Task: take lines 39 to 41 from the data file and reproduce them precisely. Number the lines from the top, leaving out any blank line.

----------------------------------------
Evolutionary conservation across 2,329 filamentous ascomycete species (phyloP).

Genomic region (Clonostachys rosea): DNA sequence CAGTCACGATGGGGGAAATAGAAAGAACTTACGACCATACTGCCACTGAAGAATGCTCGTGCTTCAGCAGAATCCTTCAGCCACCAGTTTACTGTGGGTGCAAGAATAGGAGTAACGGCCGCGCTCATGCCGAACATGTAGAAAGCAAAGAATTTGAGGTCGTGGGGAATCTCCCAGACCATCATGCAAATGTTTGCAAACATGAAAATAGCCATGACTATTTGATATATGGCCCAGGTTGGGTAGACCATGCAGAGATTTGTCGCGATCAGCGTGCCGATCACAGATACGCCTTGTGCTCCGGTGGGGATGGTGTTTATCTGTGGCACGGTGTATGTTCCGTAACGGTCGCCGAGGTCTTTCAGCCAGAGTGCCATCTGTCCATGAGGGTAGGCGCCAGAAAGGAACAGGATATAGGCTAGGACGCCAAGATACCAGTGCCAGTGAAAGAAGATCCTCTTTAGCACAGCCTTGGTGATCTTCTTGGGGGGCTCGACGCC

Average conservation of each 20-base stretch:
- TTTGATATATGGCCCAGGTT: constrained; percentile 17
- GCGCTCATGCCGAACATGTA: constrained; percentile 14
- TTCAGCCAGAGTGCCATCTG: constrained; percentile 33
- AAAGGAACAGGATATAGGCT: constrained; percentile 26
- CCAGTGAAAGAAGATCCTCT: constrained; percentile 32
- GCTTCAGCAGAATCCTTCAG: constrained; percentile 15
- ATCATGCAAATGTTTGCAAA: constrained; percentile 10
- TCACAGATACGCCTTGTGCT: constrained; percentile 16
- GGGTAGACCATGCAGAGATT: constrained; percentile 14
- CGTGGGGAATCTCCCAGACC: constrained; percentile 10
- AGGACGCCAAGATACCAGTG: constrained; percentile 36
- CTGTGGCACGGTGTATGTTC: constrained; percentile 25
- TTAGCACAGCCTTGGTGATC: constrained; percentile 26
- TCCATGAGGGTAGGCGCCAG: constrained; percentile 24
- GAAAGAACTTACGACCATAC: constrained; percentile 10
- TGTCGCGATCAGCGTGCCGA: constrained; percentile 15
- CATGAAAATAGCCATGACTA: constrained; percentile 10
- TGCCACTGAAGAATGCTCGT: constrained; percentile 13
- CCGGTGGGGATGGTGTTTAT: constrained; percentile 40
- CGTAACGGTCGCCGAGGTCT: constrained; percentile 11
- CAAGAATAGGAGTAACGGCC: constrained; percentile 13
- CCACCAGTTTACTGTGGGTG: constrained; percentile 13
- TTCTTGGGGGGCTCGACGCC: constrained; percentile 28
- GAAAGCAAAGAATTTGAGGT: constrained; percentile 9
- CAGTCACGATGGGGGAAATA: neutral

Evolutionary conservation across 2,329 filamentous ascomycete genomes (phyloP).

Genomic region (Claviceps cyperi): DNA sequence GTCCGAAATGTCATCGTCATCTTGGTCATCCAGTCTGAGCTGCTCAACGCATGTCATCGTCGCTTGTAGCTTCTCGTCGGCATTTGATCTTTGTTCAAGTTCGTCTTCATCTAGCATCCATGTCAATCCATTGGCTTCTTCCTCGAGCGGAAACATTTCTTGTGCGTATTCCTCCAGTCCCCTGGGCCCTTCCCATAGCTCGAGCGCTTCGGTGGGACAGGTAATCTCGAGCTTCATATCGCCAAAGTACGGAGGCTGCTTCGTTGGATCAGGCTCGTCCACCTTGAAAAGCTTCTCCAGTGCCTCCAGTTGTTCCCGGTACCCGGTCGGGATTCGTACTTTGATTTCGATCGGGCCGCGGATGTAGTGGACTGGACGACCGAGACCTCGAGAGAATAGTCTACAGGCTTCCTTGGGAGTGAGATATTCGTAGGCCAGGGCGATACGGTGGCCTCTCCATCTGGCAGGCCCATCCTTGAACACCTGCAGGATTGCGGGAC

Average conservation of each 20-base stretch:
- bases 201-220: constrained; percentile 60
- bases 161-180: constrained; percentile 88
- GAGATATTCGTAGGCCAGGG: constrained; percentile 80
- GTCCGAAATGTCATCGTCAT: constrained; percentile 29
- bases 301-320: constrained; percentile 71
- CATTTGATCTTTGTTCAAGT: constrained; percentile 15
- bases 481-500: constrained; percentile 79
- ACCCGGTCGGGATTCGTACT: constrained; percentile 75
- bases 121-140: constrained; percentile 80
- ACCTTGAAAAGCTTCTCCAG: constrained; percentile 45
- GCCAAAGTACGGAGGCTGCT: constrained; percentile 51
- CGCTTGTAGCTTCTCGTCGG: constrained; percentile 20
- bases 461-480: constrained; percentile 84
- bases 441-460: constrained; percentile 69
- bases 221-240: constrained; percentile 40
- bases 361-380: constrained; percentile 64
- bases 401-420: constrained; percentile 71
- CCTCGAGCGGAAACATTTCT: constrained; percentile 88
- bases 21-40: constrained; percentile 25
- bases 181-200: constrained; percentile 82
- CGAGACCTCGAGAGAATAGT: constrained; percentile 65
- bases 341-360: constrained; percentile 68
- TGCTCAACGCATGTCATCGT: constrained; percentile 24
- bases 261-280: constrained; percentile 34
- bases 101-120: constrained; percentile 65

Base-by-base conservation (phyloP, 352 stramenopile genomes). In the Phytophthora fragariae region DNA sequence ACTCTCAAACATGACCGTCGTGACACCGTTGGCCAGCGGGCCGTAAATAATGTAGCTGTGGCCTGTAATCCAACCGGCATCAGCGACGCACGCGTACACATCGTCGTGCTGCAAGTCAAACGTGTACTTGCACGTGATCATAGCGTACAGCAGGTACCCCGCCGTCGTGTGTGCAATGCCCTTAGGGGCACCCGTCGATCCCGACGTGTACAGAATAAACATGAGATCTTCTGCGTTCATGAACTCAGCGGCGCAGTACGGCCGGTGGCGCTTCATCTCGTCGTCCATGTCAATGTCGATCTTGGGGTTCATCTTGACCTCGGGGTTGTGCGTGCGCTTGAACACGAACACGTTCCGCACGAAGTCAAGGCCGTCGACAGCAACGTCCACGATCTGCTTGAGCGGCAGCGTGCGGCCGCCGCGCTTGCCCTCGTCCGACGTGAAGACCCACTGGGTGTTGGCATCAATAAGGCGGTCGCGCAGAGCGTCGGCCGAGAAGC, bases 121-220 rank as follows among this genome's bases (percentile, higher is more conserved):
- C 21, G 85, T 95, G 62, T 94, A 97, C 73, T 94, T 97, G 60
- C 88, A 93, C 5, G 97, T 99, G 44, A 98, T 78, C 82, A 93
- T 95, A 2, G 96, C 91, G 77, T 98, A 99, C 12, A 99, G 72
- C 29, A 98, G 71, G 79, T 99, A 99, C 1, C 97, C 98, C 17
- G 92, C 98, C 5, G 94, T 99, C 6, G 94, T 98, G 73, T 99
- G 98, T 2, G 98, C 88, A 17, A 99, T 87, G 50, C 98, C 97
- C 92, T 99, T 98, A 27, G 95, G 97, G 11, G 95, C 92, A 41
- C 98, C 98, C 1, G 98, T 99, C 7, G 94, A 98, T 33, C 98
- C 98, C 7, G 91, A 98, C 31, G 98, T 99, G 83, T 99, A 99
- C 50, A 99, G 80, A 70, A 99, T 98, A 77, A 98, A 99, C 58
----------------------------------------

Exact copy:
- ACCCGGTCGGGATTCGTACT: constrained; percentile 75
- bases 121-140: constrained; percentile 80
- ACCTTGAAAAGCTTCTCCAG: constrained; percentile 45